Astronomy & Cosmology -
The Early Universe
(or "What Banged in the Big Bang?")
150 million to 1 billion Years
For a very long period, from about 380,000 years to 150 million years after the Big Bang, the Universe was transparent; but there was nothing to see!. Cosmologists refer to this period as the "Dark Ages". The inexorable march of gravity finally produced clumps of gas that started to contract to form the first stars about 150 million years after the birth of the Universe. Soon after, Galaxies and Quasars started to form as well.
While there is some debate, most cosmologists believe that many of the early Population III stars were very large and hot, emitting huge quantities of strong ultraviolet radiation, and burning up in very short timescales, perhaps less than a million years. This energy started to strip the electrons from the clouds of neutral hydrogen surrounding the stars in a process called re-ionization. Quasars may have contributed to the process, but their relatively small numbers mean that it was probably the stars that produced the bulk of the reionization. It is not just the initial energy required to ionize the atoms; a constant source of energy is required to keep the nuclei and electrons apart once they are separated. This depends upon the production rate per unit volume of photons energetic enough to ionize the atoms. The continuing expansion of the Universe had lowered the density of matter such that the reionization did not cause the Universe to become opaque again, so it has remained transparent to this day.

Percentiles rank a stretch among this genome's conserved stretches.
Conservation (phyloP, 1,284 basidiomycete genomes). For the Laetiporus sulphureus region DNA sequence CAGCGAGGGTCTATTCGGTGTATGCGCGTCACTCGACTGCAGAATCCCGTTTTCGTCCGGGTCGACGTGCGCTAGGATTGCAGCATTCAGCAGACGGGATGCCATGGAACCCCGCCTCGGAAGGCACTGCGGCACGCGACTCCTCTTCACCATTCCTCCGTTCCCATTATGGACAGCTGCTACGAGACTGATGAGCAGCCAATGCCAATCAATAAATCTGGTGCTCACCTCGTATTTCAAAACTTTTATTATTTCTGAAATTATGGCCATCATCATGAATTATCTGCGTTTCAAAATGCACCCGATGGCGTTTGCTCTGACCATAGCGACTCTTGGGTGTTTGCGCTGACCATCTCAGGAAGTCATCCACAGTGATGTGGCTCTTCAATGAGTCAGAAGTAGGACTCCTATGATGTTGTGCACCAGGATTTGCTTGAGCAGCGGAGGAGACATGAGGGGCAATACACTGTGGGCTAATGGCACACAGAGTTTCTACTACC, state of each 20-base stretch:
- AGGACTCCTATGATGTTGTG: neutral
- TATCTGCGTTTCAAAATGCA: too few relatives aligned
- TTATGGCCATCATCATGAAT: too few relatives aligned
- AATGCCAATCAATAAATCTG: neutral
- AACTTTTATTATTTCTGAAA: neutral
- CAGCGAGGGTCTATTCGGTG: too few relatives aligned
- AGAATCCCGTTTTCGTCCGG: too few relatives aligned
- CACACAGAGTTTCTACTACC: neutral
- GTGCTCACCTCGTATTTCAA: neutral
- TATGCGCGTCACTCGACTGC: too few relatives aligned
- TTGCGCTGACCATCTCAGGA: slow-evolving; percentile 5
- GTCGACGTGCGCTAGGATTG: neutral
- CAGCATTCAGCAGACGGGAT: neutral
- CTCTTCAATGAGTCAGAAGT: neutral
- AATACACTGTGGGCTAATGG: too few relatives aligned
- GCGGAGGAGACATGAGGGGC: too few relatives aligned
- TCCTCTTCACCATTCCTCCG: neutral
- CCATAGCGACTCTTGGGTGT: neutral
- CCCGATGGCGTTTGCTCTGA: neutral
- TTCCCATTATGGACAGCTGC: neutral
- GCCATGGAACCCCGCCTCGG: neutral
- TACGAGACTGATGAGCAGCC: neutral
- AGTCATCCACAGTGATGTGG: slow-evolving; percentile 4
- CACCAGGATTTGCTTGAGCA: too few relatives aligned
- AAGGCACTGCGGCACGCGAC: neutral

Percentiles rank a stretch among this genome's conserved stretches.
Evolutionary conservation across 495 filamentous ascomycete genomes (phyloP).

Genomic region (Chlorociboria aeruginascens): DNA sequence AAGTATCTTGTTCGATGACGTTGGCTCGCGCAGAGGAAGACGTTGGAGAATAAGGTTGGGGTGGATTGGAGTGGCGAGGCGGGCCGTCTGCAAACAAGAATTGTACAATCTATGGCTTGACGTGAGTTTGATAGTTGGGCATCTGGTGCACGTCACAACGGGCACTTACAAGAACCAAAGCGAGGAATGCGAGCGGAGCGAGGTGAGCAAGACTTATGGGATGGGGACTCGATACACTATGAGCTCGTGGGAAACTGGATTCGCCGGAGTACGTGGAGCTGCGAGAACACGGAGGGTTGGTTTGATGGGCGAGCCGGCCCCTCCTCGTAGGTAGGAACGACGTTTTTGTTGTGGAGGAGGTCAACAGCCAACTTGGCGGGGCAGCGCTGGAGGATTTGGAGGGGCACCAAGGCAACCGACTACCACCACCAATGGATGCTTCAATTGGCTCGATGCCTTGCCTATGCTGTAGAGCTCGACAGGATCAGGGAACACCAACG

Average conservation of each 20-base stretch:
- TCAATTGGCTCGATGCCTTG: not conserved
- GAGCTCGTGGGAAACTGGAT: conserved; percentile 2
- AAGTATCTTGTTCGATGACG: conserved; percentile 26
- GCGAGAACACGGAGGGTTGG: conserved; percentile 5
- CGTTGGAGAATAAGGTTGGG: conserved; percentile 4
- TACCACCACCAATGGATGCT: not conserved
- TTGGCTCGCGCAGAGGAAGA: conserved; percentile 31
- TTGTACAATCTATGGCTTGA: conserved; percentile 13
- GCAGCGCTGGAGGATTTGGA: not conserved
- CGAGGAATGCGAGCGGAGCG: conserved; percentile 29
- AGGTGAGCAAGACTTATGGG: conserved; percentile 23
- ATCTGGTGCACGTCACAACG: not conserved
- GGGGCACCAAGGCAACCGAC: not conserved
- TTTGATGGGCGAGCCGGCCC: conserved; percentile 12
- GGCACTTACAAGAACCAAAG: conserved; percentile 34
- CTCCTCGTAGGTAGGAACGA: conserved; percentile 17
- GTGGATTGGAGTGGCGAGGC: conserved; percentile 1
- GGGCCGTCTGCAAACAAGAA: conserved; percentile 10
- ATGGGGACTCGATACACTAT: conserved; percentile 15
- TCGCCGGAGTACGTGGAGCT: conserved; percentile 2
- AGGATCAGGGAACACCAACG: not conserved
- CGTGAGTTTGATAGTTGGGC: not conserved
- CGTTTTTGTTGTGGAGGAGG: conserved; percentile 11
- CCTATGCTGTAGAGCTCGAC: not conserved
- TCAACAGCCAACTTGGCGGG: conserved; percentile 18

Helium was also reionized, but here it was probably the quasars that were responsible as helium requires about four times the energy of hydrogen to become ionized. The very powerful ultraviolet light from quasars can travel for distances of tens of megaparsecs, producing ionized helium "bubbles" far from the quasars producing them. This helium ionization affect has been observed in some closer quasars, where the clouds lie between us and the quasar, due to the absorption of certain wavelengths of the quasar's light by the cloud.
You can find a rather more technical discussion of reionization at astrobites.